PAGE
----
Wearhouse Dancer

June 4, 2009
By Ophelia Walters BRONZE, Livermore, California
Ophelia Walters BRONZE, Livermore, California
1 article 0 photos 0 comments

She opens the warehouse door. It is bitterly dark and a stale smell washes over her senses. Her old worn out sneakers thud on the concrete floor as she makes her way along a nearby wall. She streams her fingers on the familiar plaster wall until she comes to a rusty light switch. Pulling up, light is splashed over a dark scene. It bounces off a mirrored wall and back to her adjusting eyes. Looking out over the warehouse she flashes back. Memories of long night drift across her reminiscent mind. Dragging herself back to the present, she walked to the middle of the room. Dropping her duffel bag to the floor, she pulls out a pair of black dance shoes. The toes worn out and color faded from constantly perfecting an already perfect turn. They haven’t been worn in awhile, those dance shoes she held in her hands. Not wanting to be reminded she crouches to the dirty floor and pulls the shoes on. Already dressed in a tank top and yoga pants, the shoes complete the ensemble. Sitting crossed legged on the hard floor she rummages through her tattered bag. Finally, she pulls out and ipod shuffle, the paint is chipped and headphones frayed. It still works and that al the matters to her.
She slowly stands up, her as joints aching to explode with energy. With great frailty she glides over to the mirrored wall. She looks at her distorted reflection. Her used to be angelic face marred by scars, her once persuasive lips cracked and dry. She looked as if she had been through hell, and with the little memory she did have, she remembered she had been. Turning from the mirror she raised her arms, letting them flow through the air. She bends at her hips and lays her face to her newly repaired legs. There is no pain that she can feel anymore. Smooth movements help her into a standing position again. Placing her headphones into her alert ears, she turns her ipod on. The stark silence is interrupted with the sounds of “Lights Out” by Danity Kane. Rolling her body to the beat she finds a comfortable rhythm. She fears the choreography she learned, seemingly so long ago, is lost. But when the time to dance comes, her body is disconnected from her conscious brain. She feels as if warm arms are surrounding her, comforting her every now forgotten pain.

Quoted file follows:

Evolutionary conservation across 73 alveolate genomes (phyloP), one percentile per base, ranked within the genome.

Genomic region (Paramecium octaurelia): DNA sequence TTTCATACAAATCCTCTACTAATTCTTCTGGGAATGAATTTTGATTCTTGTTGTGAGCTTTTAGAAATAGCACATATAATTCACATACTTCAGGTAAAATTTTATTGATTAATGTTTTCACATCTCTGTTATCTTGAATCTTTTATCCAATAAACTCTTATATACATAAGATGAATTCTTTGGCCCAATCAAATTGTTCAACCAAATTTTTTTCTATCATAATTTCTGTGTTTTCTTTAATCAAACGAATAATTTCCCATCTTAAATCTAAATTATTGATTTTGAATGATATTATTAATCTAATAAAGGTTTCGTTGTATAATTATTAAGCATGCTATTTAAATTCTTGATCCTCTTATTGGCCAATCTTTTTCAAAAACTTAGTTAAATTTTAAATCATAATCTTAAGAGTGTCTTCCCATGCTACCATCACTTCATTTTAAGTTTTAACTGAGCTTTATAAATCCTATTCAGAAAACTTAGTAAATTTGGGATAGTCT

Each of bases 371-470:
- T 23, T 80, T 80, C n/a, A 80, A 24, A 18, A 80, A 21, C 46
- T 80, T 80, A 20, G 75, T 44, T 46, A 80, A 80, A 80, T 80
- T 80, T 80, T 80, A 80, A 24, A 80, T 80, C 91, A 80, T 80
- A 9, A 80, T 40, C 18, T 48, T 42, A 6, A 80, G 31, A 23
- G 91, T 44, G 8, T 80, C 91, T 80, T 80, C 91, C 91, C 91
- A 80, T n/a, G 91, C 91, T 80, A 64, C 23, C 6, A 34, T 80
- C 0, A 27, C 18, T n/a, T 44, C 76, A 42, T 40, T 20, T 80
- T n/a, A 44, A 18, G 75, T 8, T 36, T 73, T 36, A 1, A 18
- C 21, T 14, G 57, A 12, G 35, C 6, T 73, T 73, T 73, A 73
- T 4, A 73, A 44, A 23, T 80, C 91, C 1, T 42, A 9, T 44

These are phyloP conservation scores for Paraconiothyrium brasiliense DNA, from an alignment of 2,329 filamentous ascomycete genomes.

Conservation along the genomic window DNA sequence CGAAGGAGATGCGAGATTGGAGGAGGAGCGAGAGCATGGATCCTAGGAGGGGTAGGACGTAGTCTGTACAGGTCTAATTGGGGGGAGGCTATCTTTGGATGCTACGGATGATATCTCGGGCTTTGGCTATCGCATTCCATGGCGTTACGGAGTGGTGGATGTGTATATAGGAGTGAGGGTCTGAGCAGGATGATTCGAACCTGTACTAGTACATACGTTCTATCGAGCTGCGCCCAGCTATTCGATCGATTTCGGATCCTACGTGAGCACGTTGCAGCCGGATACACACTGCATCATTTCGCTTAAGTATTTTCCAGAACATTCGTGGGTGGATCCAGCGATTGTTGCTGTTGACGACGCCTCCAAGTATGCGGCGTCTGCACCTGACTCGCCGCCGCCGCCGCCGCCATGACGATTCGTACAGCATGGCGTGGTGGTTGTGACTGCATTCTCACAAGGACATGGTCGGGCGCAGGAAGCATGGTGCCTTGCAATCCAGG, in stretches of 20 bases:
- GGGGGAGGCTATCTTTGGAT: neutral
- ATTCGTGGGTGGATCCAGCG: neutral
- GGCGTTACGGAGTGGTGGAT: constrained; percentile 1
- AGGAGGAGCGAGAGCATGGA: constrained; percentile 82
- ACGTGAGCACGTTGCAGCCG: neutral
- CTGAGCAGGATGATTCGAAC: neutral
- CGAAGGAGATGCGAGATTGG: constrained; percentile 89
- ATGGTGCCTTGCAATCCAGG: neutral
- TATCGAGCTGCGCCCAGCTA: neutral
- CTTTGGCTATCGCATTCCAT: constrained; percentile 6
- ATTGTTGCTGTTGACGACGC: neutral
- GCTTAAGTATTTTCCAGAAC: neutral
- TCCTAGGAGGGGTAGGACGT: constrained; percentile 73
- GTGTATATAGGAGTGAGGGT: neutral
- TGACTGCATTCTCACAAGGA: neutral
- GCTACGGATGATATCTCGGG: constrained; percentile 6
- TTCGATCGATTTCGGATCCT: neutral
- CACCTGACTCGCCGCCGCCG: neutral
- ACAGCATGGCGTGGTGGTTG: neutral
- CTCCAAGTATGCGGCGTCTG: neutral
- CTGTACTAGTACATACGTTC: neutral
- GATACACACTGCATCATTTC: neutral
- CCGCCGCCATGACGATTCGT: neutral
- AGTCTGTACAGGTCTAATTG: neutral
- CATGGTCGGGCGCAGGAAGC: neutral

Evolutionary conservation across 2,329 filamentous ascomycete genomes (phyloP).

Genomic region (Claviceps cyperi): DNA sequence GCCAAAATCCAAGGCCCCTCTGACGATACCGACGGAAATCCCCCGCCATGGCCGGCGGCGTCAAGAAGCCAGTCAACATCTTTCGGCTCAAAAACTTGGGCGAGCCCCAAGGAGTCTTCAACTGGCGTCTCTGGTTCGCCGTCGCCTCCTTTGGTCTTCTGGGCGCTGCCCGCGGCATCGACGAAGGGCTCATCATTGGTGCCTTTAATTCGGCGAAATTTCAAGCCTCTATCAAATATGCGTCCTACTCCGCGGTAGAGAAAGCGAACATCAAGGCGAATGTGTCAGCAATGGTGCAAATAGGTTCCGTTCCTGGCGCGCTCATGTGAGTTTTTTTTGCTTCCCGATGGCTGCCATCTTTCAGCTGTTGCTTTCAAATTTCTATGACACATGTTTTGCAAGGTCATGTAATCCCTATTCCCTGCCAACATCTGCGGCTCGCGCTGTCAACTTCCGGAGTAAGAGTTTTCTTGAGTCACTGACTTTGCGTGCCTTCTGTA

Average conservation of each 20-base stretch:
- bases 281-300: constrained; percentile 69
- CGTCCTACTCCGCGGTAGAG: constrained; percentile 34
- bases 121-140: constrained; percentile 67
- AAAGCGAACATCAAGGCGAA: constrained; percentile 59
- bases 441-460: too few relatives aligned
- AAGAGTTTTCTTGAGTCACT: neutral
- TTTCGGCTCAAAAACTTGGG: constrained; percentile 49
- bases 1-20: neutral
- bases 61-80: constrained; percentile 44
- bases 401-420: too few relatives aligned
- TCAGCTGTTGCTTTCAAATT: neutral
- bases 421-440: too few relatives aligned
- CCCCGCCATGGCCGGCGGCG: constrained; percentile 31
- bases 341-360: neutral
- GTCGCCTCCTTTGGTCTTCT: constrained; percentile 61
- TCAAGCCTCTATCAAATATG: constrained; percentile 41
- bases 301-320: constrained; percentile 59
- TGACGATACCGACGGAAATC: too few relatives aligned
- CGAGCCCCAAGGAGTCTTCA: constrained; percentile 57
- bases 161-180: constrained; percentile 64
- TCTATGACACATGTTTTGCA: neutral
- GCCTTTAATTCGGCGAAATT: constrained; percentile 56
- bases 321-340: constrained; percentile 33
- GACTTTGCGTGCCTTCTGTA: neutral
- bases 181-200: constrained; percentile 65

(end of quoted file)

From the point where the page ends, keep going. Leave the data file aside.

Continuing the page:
The music flows through her ears and dissolves into her body. It fills her every fiber and being that she is. It jumps from each delicately pointed fingertip as it is expressed in the hypnotic way her body moves. She does not mean for them to, but diamonds fall from her shinning emerald eyes. They roll down her pale face making sapphire rivers. She does not stop dancing to wipe them with the back of her hand like she did that night two months ago. She does not even acknowledge the fact that they now stain her light purple tank top. Nothing interrupts the steady beat and continuous flow of music and tears. She doesn’t once trip, fall or forget any of her beloved dance. When the moment came to perform the move she practiced diligently for hours. She breezed through it, that moment. In a split second it was there and gone but not forgotten. The music slowed and finally disinigrated into the silence. Broken out of her personal tranquility, she looks at herself in the mirror again this time at a distance. She no longer sees a weak young girl who was calling for help. No longer can feel the pain of fire on her skin or metal in her hips. What she sees now is stronger, more alive then ever before. She sees a new life ahead of her, a life of blissful forgiveness. She saw a girl who went through a traumatic event, and now she sees a woman who got through it.
Breathing at a comfortable rate she tugs on the headphones. The barriers fall out and expose the fluorescent buzz to her ears. Wrapping them around the ipod she places them into her duffle bag. She slides the dance shoes of and replaces them with her worn out sneakers. She gathers herself and stands up looking around, thinking of future dances she can show these old plaster walls. Slower then before she walks to the rusty light switch, wanting to stay longer but knowing its already late. Pushing down, the light snaps out and once again she is washed in a familiar dark. She finds her way to the door and pushes on the rusted handle. The door creaks open and lets

Similar Articles


This article has 0 comments.

MacMillan Books

Aspiring Writer? Take Our Online Course!